Here are a few things you need to know about vitamin C.
■ Humans are one of the few creatures who cannot make their own vitamin C, and therefore, need to eat some. The only other creatures that cannot make their own vitamin C are primates, guinea pigs, locusts, capybaras, Indian fruit bats, trout, salmon and certain birds.
■ The government recommends adults eat just under 100 mg of vitamin C a day to avoid overt deficiency, but many experts argue that higher levels of intake would be more optimal for most. Those who smoke, are pregnant, have an illness, or who are very physically active require even more vitamin C.
■ Vitamin C is essential for the formation of three very important substances in the body. Oxytocin, aka the “love hormone,” is made with the help of vitamin C. Collagen, which is essential for joints, skin, hair, nails and more, as well as norepinephrine, a hormone made by the adrenals in response to stress, depend on vitamin C for production.
■ The best and most common sources of vitamin C are fruits and vegetables, especially those that are fresh and lightly cooked. Citrus is the most well known of the vitamin C superstars with amounts varying between varieties. Navel oranges and clementines have some of the highest levels of vitamin C by weight (about 70 mg in a medium-sized navel), while the other fresh varieties such as mandarins, tangerines, satsumas and grapefruits have about half that amount.
■ Five servings (about 2½ cups) of a variety of fruits and vegetables should average to about 150 to 200 mg of vitamin C, especially when vitamin C-rich fruits or vegetables are eaten. Some of the best sources of vitamin C are citrus, kiwi, papaya, guava, strawberries, peppers, dark leafy greens and broccoli.
■ Native Americans who lived in cold climates with limited plant foods figured out how to prevent scurvy by eating the adrenal glands and organ meats of animals they hunted. The adrenal gland concentrates vitamin C because it is used there to make norepinephrine. The liver also has a moderate amount of vitamin C.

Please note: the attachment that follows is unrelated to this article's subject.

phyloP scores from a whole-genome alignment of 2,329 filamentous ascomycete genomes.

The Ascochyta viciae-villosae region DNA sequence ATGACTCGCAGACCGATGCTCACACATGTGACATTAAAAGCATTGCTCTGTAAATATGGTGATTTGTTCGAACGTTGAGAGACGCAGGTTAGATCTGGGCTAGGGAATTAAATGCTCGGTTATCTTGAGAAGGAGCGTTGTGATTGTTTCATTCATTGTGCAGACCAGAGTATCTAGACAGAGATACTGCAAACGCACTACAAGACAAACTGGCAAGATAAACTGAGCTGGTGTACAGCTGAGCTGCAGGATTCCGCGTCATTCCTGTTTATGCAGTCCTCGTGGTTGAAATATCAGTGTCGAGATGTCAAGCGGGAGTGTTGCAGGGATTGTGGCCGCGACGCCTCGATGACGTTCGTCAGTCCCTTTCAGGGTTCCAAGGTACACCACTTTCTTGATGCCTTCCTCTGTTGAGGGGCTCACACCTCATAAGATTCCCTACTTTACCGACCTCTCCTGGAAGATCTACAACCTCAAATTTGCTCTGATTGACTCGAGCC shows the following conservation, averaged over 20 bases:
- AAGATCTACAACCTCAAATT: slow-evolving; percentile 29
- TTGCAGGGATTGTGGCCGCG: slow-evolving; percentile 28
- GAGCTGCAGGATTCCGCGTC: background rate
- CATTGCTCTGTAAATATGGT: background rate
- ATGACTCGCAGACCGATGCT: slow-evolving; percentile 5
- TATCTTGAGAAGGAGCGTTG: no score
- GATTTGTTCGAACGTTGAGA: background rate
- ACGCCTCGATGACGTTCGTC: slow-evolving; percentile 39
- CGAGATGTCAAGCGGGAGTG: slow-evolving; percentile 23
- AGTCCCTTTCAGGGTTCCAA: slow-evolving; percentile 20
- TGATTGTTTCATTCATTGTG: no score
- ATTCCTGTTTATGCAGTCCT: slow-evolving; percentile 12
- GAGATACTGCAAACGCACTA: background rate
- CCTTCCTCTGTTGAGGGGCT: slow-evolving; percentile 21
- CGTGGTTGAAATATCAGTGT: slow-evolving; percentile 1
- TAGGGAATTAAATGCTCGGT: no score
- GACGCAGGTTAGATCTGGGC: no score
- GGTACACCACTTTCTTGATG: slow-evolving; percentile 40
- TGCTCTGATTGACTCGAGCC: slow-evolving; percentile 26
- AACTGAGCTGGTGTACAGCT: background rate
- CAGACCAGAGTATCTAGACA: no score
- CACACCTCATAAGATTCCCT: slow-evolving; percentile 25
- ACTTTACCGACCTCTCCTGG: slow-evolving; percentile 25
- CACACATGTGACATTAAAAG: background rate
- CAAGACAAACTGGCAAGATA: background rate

■ Scurvy is the disease caused by severe deficiency of vitamin C. Scurvy causes unexplained bruising, bleeding gums, joint pain, corkscrew shaped body hairs and lethargy. Many of the symptoms of scurvy are related to vitamin C’s role in collagen formation. Historically, sailors developed scurvy on long voyages before it was discovered that citrus fruit could prevent it. Just 10 mg of vitamin C a day can prevent scurvy.
■ Less severe vitamin C deficiency can result in problems that include frequent illness, osteoporosis, and may even contribute to the development of chronic diseases such cancer, heart disease and diabetes. There is reason to believe suboptimal vitamin C levels can lead to lethargy, lack of focus and emotional apathy because of the relationship between vitamin C and oxytocin, which is a hormone responsible for feelings of emotional connectedness.
■ The jury is still out on the influence of vitamin C and the common cold. There is evidence that extra vitamin C can help decrease incidence of the cold in those who are highly physically active or very stressed, but as for the rest of us, the evidence is mixed. However, taking extra vitamin C upon the development of cold or flu symptoms does seem to help shorten the duration of symptoms, sometimes significantly.
■ Most adults can safely supplement with vitamin C up to 2 grams a day, if desired, with a few special exceptions. Those with hemochromatosis (an iron overload disorder) should not supplement with vitamin C since it will enhance iron absorption. Also, there is some concern that supplementing with vitamin C could exacerbate oxalate-based kidney stones in susceptible individuals.
■ If you’re making smoothies or juicing greens, the vitamin C content is highest if you drink what you make right away. If you need to store your drink in the refrigerator for a while, add something acidic to help stabilize the vitamin C and keep it from being degraded and lost during storage.